The other point to which I wish to get an answer is in connection with Clause 2 (2). It says: … shall cause a local inquiry to be held by a person appointed by him"— meaning, of course, that the Secretary of State is going to make the inquiry— (not being an officer of police or of any Government department) …. What constitutes a "Government Department" for the purpose of this Subsection? I would ask my hon. Friend whether it is intended that this work shall be delegated to a sheriff or a sheriff substitute. I am doing this deliberately because my experience of sheriffs holding inquiries is most unconvincing. If it is a question, not of determining law but of fact, I think that, in the main, somebody other than a sheriff ought to take the chair. Perhaps my hon. Friend will be good enough to give us a little insight into what is behind the mind of the Secretary of State when he puts these words into this Clause. He may be in a difficulty. It is not a Scottish Bill at all it is a pocket edition of the English Bill. The gestation period of the English Bill was two months, but for this one it may well be 12 or 13 months. If the Scottish Office are in a difficulty, I will not press them, but I do feel that we are entitled to know, first, who is going to be the judge of efficiency and, secondly, what type of person the Secretary of State has in mind for conducting an inquiry into a submission made by the Secretary of State himself that police forces A, B, C or D in given areas are inefficient. It is rather a complicated business and I can visualise some people doing pretty well out of it before it is finished. In any case, I think that I am entitled to an answer and I hope the Under-Secretary will give it.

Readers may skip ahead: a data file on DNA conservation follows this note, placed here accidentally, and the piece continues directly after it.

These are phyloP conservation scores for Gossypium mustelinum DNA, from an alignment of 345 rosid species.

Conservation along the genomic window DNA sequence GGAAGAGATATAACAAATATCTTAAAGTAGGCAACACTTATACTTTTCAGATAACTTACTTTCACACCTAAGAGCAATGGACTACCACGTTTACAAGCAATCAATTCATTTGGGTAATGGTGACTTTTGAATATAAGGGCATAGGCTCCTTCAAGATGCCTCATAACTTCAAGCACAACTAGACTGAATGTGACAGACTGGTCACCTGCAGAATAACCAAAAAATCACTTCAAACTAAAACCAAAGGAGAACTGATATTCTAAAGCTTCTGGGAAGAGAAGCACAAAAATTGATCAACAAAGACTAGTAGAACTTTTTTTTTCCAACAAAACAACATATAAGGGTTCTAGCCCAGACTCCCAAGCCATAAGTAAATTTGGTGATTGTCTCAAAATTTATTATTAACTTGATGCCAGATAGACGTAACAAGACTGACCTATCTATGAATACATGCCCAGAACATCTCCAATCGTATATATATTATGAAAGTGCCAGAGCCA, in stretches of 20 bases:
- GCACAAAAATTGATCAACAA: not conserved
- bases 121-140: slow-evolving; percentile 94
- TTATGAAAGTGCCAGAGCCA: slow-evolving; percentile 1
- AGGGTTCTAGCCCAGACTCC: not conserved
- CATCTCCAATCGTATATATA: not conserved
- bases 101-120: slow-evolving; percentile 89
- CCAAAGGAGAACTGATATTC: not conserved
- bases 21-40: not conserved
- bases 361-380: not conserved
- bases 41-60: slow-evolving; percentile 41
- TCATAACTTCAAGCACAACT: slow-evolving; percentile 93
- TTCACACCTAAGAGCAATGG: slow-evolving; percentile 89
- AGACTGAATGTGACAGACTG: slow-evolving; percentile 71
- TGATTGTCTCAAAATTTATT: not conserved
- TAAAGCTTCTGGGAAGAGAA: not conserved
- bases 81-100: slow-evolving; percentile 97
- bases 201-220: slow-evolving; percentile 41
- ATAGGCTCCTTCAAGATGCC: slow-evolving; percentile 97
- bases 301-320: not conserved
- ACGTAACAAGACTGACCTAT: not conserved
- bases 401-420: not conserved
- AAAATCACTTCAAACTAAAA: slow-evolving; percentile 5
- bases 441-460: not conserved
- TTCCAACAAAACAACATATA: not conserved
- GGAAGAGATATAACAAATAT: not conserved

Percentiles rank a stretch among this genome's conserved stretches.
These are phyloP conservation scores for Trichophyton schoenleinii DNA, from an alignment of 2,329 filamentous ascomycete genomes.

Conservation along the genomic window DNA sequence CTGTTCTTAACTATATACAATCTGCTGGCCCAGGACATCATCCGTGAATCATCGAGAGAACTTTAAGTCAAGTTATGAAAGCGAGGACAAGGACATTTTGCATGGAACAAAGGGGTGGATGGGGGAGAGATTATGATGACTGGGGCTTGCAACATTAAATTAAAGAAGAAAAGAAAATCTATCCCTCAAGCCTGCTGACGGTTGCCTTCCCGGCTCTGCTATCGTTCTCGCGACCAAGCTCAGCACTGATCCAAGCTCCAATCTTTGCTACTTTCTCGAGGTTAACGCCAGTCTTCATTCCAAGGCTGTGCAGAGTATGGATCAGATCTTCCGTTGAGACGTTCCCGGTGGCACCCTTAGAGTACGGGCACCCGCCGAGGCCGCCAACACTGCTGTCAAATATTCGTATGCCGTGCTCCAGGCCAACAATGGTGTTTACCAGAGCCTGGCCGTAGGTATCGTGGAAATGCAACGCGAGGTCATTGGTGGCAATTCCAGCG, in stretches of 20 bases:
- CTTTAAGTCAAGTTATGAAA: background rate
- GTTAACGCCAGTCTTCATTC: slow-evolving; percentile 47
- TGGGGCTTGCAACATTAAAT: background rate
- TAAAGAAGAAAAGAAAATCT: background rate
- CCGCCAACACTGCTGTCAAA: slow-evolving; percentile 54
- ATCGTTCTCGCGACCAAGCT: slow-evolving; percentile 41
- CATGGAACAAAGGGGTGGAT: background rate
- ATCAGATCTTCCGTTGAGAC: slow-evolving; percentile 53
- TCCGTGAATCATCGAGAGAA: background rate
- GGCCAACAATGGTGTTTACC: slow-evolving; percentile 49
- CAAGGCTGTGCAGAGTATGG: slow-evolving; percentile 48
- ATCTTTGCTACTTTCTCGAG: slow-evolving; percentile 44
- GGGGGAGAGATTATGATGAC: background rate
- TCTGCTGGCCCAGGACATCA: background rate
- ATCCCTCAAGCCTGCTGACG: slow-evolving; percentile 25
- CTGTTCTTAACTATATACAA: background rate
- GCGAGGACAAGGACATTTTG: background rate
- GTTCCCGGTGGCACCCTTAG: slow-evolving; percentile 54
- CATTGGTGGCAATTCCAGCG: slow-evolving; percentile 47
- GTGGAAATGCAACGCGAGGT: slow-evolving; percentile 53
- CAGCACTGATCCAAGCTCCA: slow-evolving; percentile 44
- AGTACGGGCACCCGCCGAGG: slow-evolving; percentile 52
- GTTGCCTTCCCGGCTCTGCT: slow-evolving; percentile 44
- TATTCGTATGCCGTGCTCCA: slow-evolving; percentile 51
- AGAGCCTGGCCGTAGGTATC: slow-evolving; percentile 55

Colonel Gomme-Duncan (Perth and Kinross, Perth)